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Research Fellows Directory

Julian Pittard

Dr Julian Pittard

Research Fellow


University of Leeds

Research summary

Stars typically return a significant amount of their mass back into

their surroundings during their lives and subsequent death throes. The

expelled material, in the form of stellar winds, eruptions and

explosions, sweeps up and compresses interstellar material, forming

beautiful nebulae, and triggering new star formation. The most massive

stars (up to 150 times as heavy as our Sun) have the greatest impact

on their surroundings.

Massive stars commonly occur in binary systems, where each star orbits

the other. The collision of their powerful winds (which blow at speeds

of up to 10 million mph) allows study not only of the stellar

mass-loss rates, which is a key but rather uncertain parameter in

models which examine the impact of these winds on the local galaxy,

but also of the physics of high Mach number shocks and particle

acceleration. I am conducting world-leading research in this area

using theory and observations to advance our understanding. I am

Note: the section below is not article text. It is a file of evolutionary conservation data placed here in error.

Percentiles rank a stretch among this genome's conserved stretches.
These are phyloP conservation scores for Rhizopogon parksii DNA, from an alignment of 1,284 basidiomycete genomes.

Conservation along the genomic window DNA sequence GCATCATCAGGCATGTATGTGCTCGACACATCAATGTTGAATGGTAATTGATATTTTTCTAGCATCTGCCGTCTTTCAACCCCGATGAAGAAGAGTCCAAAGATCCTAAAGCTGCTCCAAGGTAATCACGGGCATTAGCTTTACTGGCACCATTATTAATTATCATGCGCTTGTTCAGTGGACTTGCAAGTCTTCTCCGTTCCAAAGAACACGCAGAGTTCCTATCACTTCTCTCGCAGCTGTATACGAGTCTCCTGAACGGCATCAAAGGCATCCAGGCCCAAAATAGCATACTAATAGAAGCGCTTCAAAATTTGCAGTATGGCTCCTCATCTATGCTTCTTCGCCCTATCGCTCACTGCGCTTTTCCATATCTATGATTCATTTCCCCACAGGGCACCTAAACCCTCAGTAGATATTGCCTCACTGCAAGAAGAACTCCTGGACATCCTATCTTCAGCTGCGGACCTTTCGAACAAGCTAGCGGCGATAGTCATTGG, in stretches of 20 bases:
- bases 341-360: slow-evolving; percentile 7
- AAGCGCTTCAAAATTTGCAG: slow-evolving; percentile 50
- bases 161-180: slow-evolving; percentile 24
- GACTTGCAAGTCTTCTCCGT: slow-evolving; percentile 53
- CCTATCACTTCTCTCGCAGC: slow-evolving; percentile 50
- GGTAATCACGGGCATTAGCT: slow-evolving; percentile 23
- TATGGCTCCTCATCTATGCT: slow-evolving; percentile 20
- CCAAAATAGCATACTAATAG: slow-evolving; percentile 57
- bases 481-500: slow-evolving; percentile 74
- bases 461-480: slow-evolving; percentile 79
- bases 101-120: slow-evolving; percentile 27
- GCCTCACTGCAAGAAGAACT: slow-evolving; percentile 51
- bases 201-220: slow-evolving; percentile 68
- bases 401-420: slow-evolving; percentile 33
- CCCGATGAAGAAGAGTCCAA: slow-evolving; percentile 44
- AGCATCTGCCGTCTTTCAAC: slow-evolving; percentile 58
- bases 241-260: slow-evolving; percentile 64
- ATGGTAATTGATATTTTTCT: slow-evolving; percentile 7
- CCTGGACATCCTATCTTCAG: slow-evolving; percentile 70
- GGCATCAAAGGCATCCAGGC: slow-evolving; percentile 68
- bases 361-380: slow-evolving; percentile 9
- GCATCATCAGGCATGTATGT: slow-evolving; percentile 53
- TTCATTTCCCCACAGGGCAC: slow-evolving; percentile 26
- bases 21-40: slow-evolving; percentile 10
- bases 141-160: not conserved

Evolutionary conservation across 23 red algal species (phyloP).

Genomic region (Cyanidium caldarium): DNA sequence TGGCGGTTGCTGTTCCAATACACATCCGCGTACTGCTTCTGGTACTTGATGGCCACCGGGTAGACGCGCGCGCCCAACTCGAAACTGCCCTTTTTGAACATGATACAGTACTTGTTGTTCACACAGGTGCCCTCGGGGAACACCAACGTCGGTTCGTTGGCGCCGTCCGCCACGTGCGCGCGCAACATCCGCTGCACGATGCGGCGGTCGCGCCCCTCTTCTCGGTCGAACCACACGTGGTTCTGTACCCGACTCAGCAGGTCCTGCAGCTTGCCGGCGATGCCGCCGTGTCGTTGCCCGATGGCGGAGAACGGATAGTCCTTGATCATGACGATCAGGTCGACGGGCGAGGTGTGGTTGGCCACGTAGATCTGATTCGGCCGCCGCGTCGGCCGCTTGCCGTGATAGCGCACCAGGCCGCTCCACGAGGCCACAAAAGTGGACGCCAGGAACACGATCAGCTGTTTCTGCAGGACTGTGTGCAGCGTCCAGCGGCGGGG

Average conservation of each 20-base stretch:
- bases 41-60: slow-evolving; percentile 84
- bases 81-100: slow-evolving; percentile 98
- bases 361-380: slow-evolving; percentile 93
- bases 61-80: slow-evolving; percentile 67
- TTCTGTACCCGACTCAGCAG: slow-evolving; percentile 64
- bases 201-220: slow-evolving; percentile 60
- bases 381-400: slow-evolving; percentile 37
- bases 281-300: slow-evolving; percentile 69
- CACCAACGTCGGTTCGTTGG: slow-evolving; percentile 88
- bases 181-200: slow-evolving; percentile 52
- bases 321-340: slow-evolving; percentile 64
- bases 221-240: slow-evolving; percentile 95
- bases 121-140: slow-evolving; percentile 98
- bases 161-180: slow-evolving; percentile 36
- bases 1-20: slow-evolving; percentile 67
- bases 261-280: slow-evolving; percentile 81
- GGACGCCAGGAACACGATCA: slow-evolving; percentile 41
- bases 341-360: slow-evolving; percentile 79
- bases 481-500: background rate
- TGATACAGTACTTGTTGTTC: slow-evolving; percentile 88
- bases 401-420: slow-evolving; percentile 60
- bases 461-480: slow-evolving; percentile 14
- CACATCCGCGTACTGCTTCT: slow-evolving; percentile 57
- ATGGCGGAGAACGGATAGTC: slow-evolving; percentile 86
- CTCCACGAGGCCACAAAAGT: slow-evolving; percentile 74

especially interested in using 3D hydrodynamical models to simulate

synthetic data, which then aids the interpretation of observations. I

have a particular interest in one of the most massive stars in our

galaxy (Eta Carinae), which in 1843 suffered the greatest non-terminal

stellar explosion known, and which in recent years has been recognized

to be a binary system with a strong wind-wind collision. I am also

constructing models of the particle acceleration which takes place at

the strong shocks in these binaries.

I am extending the above work to young clusters of massive stars to

study how the winds and radiation fields clear out molecular material

from the cluster. This will address crucial questions such as the

efficiency of star formation and the impact of massive stars on the

wider galaxy. It requires knowledge of how dense clouds of material

react to impacting flows, and to this end I have been studying the

interaction of clouds with shocks, shells and winds using a novel

sub-grid turbulence model.

Interests and expertise (Subject groups)

Grants awarded

Astrophysical Flows: From Stellar Winds to Galactic Superwinds

Scheme: University Research Fellowship

Dates: Oct 2004 - Sep 2012

Value: £10,238,556.09